CyLab Biometrics Center

Biometrics Center

Everyone is unique.

This is the basic premise upon which biometric authentication is founded. Biometrics, the science of measuring and analyzing human physical and behavioral characteristics, is not itself a new field of study. However, in the 19th and early 20th centuries biometric authentication began to emerge as its own field of study as scientists realized that certain human physical characteristics, such as fingerprints, were unique to each person and could be used for identification purposes. Fingerprinting is perhaps the most widely recognized form of biometric authentication, having been popularized in the cultural imagination through a variety of movies and TV shows depicting scenes of criminal investigations or bad guys being booked at the local police station.

Dr. Savvides demo video
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Other forms of biometric authentication have become increasingly common over the last few decades and are currently being used in a diverse number of applications including corporate and public security systems, military surveillance, counter-terrorism initiatives, and point of sale software. Now, a group of researchers at the CyLab Biometrics Center is pushing the envelope by merging the time-tested science of biometrics with the burgeoning field of information technology. Under the direction of Dr. Marios Savvides, the CyLab Biometrics Center is harnessing the power of computing to advance the state of the art in biometric authentication technologies and meet an array of new, 21st century security challenges.

Much of the work at the Biometrics Center is focused in the areas of iris and face recognition. Research in iris recognition primarily addresses how to improve image acquisition and image quality. Savvides and his team are exploring ways to make iris recognition devices, such as the Iris-on-the-Move ™ (IOM) system developed by Sarnoff Corporation, operate more effectively by improving their ability to capture usable iris images from people moving in a crowd at a distance of approximately 10 feet. Additional research in iris recognition is investigating ways to improve image processing for enhanced quality through the use of more efficient, robust segmentation algorithms. Algorithms that work more efficiently can significantly reduce the amount of time it takes for a scanning device to segment an iris image, which in turn can yield fewer instances of images that include flaws such as specular reflections.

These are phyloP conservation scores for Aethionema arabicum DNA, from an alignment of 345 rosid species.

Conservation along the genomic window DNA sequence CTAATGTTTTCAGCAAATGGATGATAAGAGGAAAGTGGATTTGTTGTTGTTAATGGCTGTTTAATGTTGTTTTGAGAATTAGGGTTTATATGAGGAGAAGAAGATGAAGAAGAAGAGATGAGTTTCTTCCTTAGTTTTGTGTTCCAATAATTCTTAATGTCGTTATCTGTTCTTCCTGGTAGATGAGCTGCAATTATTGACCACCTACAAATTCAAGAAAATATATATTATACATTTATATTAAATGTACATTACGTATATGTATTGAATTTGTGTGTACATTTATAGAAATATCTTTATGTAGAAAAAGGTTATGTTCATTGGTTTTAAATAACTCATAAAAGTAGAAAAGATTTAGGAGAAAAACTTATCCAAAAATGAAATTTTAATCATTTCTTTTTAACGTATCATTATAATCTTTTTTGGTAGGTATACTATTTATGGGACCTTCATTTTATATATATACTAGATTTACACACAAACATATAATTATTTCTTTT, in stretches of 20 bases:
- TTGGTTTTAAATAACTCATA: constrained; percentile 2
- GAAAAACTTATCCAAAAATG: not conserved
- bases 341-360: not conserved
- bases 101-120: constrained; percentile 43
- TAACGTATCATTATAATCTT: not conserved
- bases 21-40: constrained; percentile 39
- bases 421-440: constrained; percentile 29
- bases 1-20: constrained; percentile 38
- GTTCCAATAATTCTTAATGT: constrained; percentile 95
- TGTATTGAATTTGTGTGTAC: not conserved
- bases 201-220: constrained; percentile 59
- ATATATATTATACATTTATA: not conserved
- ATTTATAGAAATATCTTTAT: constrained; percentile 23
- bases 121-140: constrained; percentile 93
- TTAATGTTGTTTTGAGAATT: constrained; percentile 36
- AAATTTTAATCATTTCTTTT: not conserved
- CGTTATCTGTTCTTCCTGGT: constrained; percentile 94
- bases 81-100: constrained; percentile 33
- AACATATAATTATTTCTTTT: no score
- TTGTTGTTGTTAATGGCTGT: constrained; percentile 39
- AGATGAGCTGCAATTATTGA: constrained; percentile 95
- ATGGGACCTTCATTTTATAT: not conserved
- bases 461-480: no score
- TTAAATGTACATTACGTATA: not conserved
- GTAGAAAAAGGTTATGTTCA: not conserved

3D from 2D

Researchers at the Biometrics Center are also making great strides in developing better technologies for use in face recognition and detection systems. Two of the biggest challenges being addressed are image capturing and pose correction. Currently, surveillance cameras have an image capture rate of only 60 frames per second. Savvides and his team are developing a new algorithm which nearly doubles that rate to 100 frames per second, thereby increasing the likelihood of detecting those fractions of a second that may yield a usable face image. Further research in the area of face recognition addresses problems of pose correction, with projects currently underway on a new process to correct a non-frontal image by fitting a 3D morphable model onto a 2D image, then rotating the model into a frontal 2D image suitable for enrollment in face recognition databases.

Biometrically-based security systems are already being used for military surveillance, fighting terrorism, and improving national security. As more and more systems are deployed to ensure security and increase the safety of our nation, the biometric authentication technologies being developed at the CyLab Biometrics Center will be critical to their success and their commercial implications will be many, according to Savvides.

The Biometrics Center is just one several research centers at CyLab leading the way in the development of real-world cyber security solutions. To learn more, please visit the Center website.